As he began walking from the depths of the cave towards the entrance to his cursed abode, the sound of his great feet on the stones made a great rumbling sound, and the ground shook. The vanora were startled and began to scatter, running around in every direction to escape what was surely to be some kind of terrible monster approaching.
As Sampatee arrived at the opening to the cave, he saw three monkeys who were not running around sitting there, and thus asked them who had killed his brother Nok Sadayu. So Hanuman told Nok Sampatee about the events leading to his brother's death, and how the demon Totsagan had tricked him abd killed him in a cowardly manner; He told of Nok sadayu's great bravery and merit in sacrificing himself to try to save lady Sida, due to his great love and loyalty to Pra Ram and his father Tao Totsarot. Upon hearing this, Nok Sampatee was filled with grief and cried, tears dripping from his eyes in sadness.
Hanuman comforted Sampatee with the truth of the Dharma that, no living being escapes death and that it is the nature of the world that all who are born into existence must one day die. Hanuman explained that no matter how much Sampatee would cry, that not even all the tears of the world would bring Nok Sadayu back.
When Sampatee's tears had subsided, Hanuman asked Sampatee why his feathers wer all falling out. Sampatee then spoke; "I am Nok sampatee, the older brother of Nok sadayu, and we lived on the top of Mount Alasakanna. One day we woke up in the early hours and the Sun was rising; Sudayu thought that the Sun was a semi ripe fruit and wanted to eat it, and flew up to peck at the Chariot of the Sun. The Sun was enraged at Sudayu and began to radiate an immense flame around him with a blinding light.
I saw this happening and flew up to protect my young brother, and this is how my feathers fell out and became tattered. In addition, the Sun God cursed me and sent me to live in the Cave of Hematiran, never to leave until i should meet the soldiers of Pra Ram as they crossed to Langka, to give the ring to Nang Sida. The Vanora monkeys should cheer three times, and this shall break the spell and my feathers will grow again as once before. When Hanuman heard this, he called all the Vanora soldiers to gather and assist to raise three cheers for Sampatee, which they of course did according to orders....
Sampatee's feathers sprouted and grew all over his body, radiant and plush, as once they had been in the past. Sampatee then flew up into the air to test his flying abilities with his newly regained feathers, flew around for a while in joy, and then landed again in front of Hanuman. Hanuman then asked Nok Sampatee for directions to Langka. Sampatee then explained that Langa was situated in the middle of a massive river, and that only he who could fly or levitate was able to reach it.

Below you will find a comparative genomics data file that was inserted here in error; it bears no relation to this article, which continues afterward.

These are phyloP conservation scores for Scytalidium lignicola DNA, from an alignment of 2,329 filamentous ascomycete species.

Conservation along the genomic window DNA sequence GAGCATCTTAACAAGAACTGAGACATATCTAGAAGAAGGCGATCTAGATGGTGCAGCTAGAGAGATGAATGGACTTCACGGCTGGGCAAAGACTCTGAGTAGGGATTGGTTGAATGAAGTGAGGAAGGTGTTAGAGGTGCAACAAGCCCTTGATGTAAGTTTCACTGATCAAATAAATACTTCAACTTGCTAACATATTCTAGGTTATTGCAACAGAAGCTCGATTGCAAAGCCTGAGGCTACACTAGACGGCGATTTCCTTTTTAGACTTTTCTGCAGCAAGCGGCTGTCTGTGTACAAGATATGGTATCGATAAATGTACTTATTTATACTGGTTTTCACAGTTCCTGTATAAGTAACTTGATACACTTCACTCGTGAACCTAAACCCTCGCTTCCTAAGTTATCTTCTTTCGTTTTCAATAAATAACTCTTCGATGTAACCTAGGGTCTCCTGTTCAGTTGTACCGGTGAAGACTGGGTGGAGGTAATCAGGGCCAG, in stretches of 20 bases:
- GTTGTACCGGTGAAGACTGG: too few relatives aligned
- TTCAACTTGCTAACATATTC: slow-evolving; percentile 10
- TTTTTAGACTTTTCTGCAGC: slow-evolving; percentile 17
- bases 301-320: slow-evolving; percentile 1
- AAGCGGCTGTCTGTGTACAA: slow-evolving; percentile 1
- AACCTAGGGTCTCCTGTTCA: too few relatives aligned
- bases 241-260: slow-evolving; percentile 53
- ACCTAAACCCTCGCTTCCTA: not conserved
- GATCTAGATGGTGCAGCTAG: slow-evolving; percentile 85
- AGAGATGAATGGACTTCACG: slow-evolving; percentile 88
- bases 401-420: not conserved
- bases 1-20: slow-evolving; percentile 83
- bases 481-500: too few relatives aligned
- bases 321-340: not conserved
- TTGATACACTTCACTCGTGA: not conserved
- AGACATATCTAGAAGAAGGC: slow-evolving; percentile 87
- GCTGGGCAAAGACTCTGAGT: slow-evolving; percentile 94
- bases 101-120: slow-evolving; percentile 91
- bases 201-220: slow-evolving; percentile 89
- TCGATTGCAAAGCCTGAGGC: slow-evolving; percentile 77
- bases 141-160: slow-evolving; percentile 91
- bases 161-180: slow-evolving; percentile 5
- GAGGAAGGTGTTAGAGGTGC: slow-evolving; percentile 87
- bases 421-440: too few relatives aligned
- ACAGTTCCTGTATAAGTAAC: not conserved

In addition it was still a very long way away, and so Sampatee offered to let them climb on his back and he would fly nearer to Langka so he could show them and point the way for his armies to travel. So hanuman, Chompoopan and Ongkot climbed upon Sampatee's back and flew with him to Mount Kantasinkhara, where they landed and Sampatee pointed over the waters, and explained that Langka was in the middle of the great river they wer seeing, but that it was barely visible like a glass in the water.
He told them that there was a gigantic mountain in the middle of the city of Langka called Nilakala. The three vanore tried to help each other in remembering the place where sampatee had indicated that the invisible city was located, and asked Sampatee to fly back to Mount Hematiran immediately.
When they arrived there, Hanuman suggested to Chompoopan and Ongkot that "We three are all able to cross to langka, for we are able to levitate; but our armies are unable to make the crossing in this way. For this reason, i myself shall go alone to langka to find lady Sida, whilst you two remain here at the mouth of the cave and take care of the army until i return". Hanuman also beseeched Sampatee to help watch over the armies of Pra Ram until his return. Then he rose into the air and flew off towards Langka.